A 1972 survey of chief library administrators in public comprehensive community colleges (population: 586; unusable responses: 75.9% [no raw number given]) showed that56.4% of the respondents reported their holdings organized according to Library of Congress classification and 42.9% reported Dewey Decimal. Audiovisual materials were often reported as organized by many different local schemes, although 22.5% of the respondents reported using LC classification and 21.5% reported using Dewey Decimal.           (Source)

A 1979 survey of U.S. community college libraries selected from the 1978 Community, Junior and Technical College Directory (sample size: 98; responding: 52; usuable: 48 or 48.98%) showed thatfor audiovisual materials (multiple systems used in some cases) 13 (25.00%) libraries used Dewey Decimal classification, 11 (21.15%) libraries used Library of Congress classification, 10 (19.23%) libraries used accession number schemes, 14 (26.92%) libraries used format and accession number schemes, and 4 (7.69%) used some other scheme.               (Source)

        Ibid…. showed thatfor monographs 6 (12.24%) libraries used Sears for their subject heading list, while 43 (87.76%) libraries used Library of Congress. For audiovisual materials, 6 (12.24%) used Sears for their subject heading list, 41 (83.67%) used LC, and 2 (4.08%) used some other subject heading authority. (One library reported using both Sears and LC, so the totals equal 49 rather than 48.)                     (Source)

        Ibid…. showed thatfor audiovisual materials:

                24 (50.0%) libraries did full cataloging and interfiled entries in the central catalog;

                8 (16.7%) libraries did full cataloging but filed audiovisual entries in a separate catalog;

                1 (2.1%) library did full cataloging and filed audiovisual entries in separate drawers of the central catalog;

                6 (12.5%) libraries did full cataloging but filed audiovisual entries in a separate catalog in the AV center;

                9 (18.8%) libraries did full cataloging and filed audiovisual entries both in the central catalog and in a separate catalog in the AV center.                       (Source)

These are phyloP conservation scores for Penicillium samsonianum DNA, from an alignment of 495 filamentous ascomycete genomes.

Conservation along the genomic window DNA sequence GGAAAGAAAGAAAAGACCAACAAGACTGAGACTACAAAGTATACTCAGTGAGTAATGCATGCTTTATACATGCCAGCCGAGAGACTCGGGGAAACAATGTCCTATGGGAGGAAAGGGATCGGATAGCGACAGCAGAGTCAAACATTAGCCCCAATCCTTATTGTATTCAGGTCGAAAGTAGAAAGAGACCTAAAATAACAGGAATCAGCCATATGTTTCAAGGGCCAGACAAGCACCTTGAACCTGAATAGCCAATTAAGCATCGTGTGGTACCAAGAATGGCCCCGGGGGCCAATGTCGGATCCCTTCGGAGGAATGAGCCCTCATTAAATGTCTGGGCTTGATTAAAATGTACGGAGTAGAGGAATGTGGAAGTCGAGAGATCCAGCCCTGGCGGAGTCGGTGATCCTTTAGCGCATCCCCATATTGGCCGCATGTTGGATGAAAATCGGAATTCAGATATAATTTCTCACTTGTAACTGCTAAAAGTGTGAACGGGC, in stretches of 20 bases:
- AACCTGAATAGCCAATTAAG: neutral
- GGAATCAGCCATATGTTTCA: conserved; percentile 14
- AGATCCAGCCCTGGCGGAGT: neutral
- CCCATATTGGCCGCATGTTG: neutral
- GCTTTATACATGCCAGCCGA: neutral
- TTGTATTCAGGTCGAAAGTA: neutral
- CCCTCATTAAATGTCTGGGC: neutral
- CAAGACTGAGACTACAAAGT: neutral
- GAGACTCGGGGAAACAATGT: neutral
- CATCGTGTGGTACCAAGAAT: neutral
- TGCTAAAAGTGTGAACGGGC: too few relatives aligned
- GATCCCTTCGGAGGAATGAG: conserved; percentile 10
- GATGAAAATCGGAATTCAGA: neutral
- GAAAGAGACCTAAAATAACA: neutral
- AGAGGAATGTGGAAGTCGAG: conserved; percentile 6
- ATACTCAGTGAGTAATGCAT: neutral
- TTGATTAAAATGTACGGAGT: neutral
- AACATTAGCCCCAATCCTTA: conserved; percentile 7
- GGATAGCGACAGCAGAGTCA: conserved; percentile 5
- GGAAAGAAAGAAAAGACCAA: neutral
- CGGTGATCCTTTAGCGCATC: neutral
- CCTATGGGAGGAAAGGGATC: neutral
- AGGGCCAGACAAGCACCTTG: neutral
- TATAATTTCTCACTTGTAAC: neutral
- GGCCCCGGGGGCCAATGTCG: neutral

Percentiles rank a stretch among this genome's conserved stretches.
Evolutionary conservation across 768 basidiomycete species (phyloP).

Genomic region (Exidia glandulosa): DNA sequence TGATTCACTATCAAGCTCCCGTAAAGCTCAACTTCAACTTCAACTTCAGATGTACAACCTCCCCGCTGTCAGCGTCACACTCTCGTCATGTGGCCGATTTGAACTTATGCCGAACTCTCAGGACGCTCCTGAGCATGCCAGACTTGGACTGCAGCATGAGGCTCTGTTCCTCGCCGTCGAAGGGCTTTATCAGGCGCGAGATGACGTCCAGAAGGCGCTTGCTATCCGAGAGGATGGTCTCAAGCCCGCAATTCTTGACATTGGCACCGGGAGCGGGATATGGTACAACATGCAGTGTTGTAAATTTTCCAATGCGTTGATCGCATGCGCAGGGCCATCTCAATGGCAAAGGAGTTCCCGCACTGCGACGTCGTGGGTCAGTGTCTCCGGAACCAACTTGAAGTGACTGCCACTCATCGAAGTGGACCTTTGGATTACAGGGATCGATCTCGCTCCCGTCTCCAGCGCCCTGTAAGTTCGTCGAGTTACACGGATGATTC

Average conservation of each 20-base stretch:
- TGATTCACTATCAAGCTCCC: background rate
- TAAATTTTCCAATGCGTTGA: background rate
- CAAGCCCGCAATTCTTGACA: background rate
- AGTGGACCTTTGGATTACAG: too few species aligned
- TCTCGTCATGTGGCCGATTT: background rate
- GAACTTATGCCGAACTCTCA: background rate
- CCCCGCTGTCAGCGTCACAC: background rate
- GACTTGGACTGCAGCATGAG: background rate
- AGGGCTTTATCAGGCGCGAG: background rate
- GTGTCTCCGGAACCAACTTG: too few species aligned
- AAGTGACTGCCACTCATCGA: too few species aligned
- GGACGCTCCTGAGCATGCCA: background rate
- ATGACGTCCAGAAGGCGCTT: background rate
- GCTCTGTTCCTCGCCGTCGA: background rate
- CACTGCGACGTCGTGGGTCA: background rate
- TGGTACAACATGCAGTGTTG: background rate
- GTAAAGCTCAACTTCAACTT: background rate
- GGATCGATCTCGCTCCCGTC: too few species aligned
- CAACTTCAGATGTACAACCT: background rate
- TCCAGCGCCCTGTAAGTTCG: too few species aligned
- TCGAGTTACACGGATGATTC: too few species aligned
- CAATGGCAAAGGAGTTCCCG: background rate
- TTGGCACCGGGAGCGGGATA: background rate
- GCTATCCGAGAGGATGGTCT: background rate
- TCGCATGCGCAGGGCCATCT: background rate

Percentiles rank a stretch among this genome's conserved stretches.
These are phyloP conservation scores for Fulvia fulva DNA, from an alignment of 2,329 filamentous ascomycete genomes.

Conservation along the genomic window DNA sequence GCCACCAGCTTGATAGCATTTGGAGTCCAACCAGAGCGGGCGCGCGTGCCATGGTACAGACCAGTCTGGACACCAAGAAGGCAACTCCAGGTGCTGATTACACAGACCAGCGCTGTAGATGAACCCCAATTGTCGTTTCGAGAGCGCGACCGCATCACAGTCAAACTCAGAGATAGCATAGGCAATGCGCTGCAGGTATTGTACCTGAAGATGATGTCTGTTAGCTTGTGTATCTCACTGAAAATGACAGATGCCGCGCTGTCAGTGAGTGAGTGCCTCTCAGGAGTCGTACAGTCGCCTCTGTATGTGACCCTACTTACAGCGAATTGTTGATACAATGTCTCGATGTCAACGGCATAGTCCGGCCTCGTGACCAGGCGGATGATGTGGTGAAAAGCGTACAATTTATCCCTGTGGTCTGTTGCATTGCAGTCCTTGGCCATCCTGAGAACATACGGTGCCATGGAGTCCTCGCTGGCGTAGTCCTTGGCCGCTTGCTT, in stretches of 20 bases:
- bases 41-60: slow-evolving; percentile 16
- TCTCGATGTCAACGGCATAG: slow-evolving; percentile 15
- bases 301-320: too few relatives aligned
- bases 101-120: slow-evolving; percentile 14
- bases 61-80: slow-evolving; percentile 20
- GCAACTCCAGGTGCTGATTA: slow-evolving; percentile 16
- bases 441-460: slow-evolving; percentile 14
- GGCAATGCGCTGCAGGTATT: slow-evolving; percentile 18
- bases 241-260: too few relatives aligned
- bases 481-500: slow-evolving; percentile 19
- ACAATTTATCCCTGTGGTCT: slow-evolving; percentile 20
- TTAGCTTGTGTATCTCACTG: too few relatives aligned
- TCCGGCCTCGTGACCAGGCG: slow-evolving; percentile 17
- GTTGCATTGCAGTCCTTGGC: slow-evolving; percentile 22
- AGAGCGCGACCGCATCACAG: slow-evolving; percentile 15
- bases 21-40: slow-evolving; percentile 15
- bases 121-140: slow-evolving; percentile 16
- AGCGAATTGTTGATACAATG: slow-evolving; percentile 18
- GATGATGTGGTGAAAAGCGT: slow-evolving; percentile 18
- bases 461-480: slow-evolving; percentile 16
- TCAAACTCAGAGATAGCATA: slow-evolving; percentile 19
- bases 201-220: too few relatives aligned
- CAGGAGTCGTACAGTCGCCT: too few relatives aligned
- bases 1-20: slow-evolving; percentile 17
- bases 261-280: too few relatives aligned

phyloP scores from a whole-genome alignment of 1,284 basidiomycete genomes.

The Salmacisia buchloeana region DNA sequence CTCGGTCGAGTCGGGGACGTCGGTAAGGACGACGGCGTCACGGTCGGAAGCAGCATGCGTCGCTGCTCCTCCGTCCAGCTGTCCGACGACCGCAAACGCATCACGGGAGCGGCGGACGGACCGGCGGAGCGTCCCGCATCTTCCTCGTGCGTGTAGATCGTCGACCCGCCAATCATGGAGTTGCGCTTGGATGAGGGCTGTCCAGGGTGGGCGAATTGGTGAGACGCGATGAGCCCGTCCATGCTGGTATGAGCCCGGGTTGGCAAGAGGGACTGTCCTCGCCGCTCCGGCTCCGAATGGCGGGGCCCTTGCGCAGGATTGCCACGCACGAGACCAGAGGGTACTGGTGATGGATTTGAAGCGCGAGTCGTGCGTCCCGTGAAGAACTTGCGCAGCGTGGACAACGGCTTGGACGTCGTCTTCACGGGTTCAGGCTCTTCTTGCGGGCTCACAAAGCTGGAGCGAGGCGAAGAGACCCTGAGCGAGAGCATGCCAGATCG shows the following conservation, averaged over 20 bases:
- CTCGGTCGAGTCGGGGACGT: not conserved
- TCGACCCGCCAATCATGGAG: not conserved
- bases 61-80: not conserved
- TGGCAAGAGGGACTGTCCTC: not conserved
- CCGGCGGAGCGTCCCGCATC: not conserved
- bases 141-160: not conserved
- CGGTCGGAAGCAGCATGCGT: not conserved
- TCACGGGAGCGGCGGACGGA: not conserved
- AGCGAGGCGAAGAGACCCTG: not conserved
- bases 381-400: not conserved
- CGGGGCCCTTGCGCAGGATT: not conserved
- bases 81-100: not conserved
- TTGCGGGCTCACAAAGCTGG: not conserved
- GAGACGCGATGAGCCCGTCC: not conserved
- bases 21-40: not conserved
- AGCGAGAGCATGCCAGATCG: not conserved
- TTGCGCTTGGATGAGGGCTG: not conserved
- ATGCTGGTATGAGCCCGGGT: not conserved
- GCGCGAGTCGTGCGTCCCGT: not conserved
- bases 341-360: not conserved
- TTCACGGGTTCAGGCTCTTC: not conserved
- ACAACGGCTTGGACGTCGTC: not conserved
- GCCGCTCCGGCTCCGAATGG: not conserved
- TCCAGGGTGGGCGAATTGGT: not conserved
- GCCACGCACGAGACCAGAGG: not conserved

Ibid…. showed thatthe number of audiovisual materials added monthly to the collection was as follows:

                0-100                                           31 (64.60%) libraries

                500+                                              1 (2.08%) libraries

                not recorded/not answered            16 (33.33%) libraries                (Source)

A 1979 survey of academic libraries listed in the 1979 edition of OCLC Participating Libraries Arranged by Network and Institution (survey size: 200 libraries; responding: 166 or 83%) showed that164 (98.8%) respondents reported using OCLC to produce catalog cards. Further, of 163 respondents, 73 (44.8%) reported use of another card production system as well. The 3 most common additional methods used were (in descending order of importance): use of a photocopier (37 libraries), typing complete card sets (17 libraries), and purchasing commercially available cards, including Library of Congress cards (15 libraries).                         (Source)

        Ibid…. showed that, of 71 respondents, non-OCLC card production systems were used to produce cards for the following 3 most frequently mentioned types of materials (multiple responses allowed):

                audiovisual                                                                      22 (31.0%) libraries

                non-Roman alphabet texts                                               17 (23.9%) libraries

                local ephemera (including student theses and papers)        15 (21.1%) libraries

Further, the number of titles per year for which cards were produced using an alternate (to OCLC) system, based on responses from 67 libraries, ranged from 10 titles to 31,200 titles with a median of 450 titles per year.                (Source)


A 1981-82 study of media cataloging practices in 932 public libraries (responding: 466 or 50%; usable: 488 or 48%) across the U.S. serving communities of all sizes showed that83% catalog their nonprint holdings. A further 21 (4.7%) reported that they cataloged part of their nonprint holdings.                      (Source)

        Ibid…. showed that46% of responding libraries were using AACR 2 for nonprint cataloging (compared to 57% using AACR 2 for print materials). Of those not using AACR 2 for cataloging, 54% reported no plans for adopting it for printed materials, and 71% reported no plans for adopting it for nonprint use.                (Source)

        Ibid…. showed thatalthough 96+% of respondents used Dewey classification for print materials, only about one-third used it for nonprint materials.                         (Source)


A survey reported in 1983 of Medical Library Association institutional members concerning their use of audiovisual materials (survey size: 300; responding: 201; usable: 198 or 66%) showed that, of 143 respondents (91 hospital, 29 medical school, and 13 “other” libraries) that did provide AV services, 90% of the hospital libraries, 88% of the medical school libraries, and 55% of the other libraries reported using MeSH subject headings.                       (Source)

Dr. David Kohl

 "Libraries in the digital age are experiencing the most profound transformation since ancient Mesopotamian scribes first began gathering and organizing cuneiform tablets."

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